Checking if oversize installation is the problem.
Improper handling and storage may be to blame if the flooring has been stored in a moist or wet condition at the warehouse, in the garage, in the basement, on the wet subfloor, on wet concrete. Like any wood product, flooring will absorb the available abnormal/elevated/excessive moisture, expand in size and if not allowed to acclimate, it will be installed oversize. After the structure is completed, the conditions of occupancy allow for drying and associated shrinkage, resulting in permanent gaps.

A good way to check for oversize installation is to measure groups of flooring strips, say 20 runs. If the total measure (from the leading edge of board 1 to the leading edge of board 21) is significantly oversize, the flooring was installed at a higher than manufactured moisture content. 45 inches is the nominal size for 20 runs of 21/4-inches strip flooring. A measurement of 455/16-inches would show that the strips were on average 1/64-inch oversize when installed. Review of the chain of custody would identify the most likely place the moisture gain occurred.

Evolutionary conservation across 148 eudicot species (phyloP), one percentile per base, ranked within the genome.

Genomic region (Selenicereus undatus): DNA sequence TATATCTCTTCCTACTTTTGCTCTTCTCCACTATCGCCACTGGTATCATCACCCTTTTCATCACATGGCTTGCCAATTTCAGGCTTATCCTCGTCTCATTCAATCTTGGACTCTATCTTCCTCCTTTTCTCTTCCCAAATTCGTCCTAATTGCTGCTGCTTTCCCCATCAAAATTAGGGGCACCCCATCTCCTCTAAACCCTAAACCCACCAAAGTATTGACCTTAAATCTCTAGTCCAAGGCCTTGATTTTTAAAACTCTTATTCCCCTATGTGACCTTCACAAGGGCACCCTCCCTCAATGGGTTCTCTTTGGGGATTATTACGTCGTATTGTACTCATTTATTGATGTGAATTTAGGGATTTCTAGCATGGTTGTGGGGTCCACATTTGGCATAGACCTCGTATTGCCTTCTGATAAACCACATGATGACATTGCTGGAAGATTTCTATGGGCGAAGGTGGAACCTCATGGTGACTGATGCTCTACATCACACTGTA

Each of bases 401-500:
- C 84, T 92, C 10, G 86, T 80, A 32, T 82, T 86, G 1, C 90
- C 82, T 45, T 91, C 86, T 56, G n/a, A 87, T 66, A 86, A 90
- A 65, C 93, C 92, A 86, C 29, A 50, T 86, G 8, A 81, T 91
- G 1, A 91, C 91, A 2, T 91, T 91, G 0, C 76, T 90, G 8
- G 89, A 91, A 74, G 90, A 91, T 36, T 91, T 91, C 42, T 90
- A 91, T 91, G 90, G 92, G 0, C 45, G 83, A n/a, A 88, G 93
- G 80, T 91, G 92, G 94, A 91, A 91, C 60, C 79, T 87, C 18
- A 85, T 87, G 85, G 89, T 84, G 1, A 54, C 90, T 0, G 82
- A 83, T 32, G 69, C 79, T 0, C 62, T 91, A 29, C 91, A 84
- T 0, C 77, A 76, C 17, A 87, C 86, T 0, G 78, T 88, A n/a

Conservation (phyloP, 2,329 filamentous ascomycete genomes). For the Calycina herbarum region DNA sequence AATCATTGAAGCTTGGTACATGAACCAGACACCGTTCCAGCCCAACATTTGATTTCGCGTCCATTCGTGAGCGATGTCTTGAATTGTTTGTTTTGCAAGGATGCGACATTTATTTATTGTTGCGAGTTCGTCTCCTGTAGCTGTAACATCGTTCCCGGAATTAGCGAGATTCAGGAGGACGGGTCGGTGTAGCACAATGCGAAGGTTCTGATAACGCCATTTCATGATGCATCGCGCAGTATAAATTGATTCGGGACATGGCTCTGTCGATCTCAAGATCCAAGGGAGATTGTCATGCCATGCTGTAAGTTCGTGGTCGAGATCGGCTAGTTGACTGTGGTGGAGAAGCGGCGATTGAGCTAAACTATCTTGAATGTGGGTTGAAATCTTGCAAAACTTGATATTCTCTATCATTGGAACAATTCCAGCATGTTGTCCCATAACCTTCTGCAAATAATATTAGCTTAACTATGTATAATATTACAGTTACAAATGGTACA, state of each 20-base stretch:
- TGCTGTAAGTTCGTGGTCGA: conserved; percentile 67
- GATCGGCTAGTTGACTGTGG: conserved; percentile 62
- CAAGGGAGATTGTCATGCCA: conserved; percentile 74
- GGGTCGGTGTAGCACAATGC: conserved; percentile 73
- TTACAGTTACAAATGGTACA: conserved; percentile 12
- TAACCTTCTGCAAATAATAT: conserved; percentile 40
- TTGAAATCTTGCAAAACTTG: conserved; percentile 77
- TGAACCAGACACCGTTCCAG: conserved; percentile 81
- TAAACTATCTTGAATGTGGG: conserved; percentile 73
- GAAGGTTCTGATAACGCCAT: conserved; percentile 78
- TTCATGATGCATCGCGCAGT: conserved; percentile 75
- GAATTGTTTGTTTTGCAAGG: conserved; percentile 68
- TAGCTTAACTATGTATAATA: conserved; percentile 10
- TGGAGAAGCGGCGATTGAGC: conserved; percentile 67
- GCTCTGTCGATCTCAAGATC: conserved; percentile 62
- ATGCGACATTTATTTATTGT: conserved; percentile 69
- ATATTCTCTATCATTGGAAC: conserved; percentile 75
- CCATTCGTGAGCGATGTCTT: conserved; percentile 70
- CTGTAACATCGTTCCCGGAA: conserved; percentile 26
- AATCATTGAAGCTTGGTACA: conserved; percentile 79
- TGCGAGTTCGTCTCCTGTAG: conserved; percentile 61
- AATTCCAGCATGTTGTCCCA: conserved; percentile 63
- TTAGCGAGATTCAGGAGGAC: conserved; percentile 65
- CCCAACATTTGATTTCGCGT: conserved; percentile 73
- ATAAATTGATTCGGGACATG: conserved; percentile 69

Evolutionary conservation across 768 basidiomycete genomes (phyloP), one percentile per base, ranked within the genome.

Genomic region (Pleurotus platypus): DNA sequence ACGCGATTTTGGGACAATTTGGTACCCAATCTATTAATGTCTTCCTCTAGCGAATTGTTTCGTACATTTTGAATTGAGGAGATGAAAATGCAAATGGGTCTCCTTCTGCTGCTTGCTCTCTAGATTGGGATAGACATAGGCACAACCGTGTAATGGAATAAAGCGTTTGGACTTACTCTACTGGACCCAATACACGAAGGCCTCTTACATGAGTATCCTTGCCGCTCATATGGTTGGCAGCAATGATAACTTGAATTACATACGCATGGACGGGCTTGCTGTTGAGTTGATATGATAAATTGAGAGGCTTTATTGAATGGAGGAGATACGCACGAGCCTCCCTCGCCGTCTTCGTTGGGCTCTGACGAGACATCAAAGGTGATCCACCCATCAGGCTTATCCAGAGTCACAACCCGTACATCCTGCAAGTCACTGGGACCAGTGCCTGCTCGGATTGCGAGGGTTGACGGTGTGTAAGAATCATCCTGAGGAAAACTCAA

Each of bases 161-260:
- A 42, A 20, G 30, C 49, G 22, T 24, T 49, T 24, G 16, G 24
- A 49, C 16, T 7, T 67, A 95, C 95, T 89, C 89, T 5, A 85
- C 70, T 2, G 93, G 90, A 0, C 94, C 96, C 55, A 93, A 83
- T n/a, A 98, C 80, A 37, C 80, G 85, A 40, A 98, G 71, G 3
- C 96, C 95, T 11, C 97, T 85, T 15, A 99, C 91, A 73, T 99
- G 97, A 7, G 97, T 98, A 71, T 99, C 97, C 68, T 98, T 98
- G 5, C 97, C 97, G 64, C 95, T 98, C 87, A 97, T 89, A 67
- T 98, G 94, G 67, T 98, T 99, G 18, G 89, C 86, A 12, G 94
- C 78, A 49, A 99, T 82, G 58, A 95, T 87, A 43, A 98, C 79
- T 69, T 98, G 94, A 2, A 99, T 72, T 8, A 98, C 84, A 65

Wider gaps at 0 inches and 48 inches, due to higher subfloor moisture content at installation.
Checking if high moisture content at manufacture is the problem.
NOFMA certified 21/4-inch strip flooring has a specified manufactured moisture content of 6 percent - 9 percent with up to 5 percent of the pieces allowed to be up to 12 percent moisture content. If flooring is manufactured "heavy", at significantly higher moisture content, and later loses this moisture through normal environmental change, shrinkage will result in undersize pieces. Pieces of oak strip flooring at 1/32-inch undersize show a loss of about 4 percent moisture. Over drying can also result in undersize pieces so moisture readings have to be made to eliminate the too dry condition. Can you automatically say observed gaps have resulted from heavy flooring? Not if you haven't checked the moisture content and size of the strips around the gap. Check to see if wet subflooring is the cause of gaps.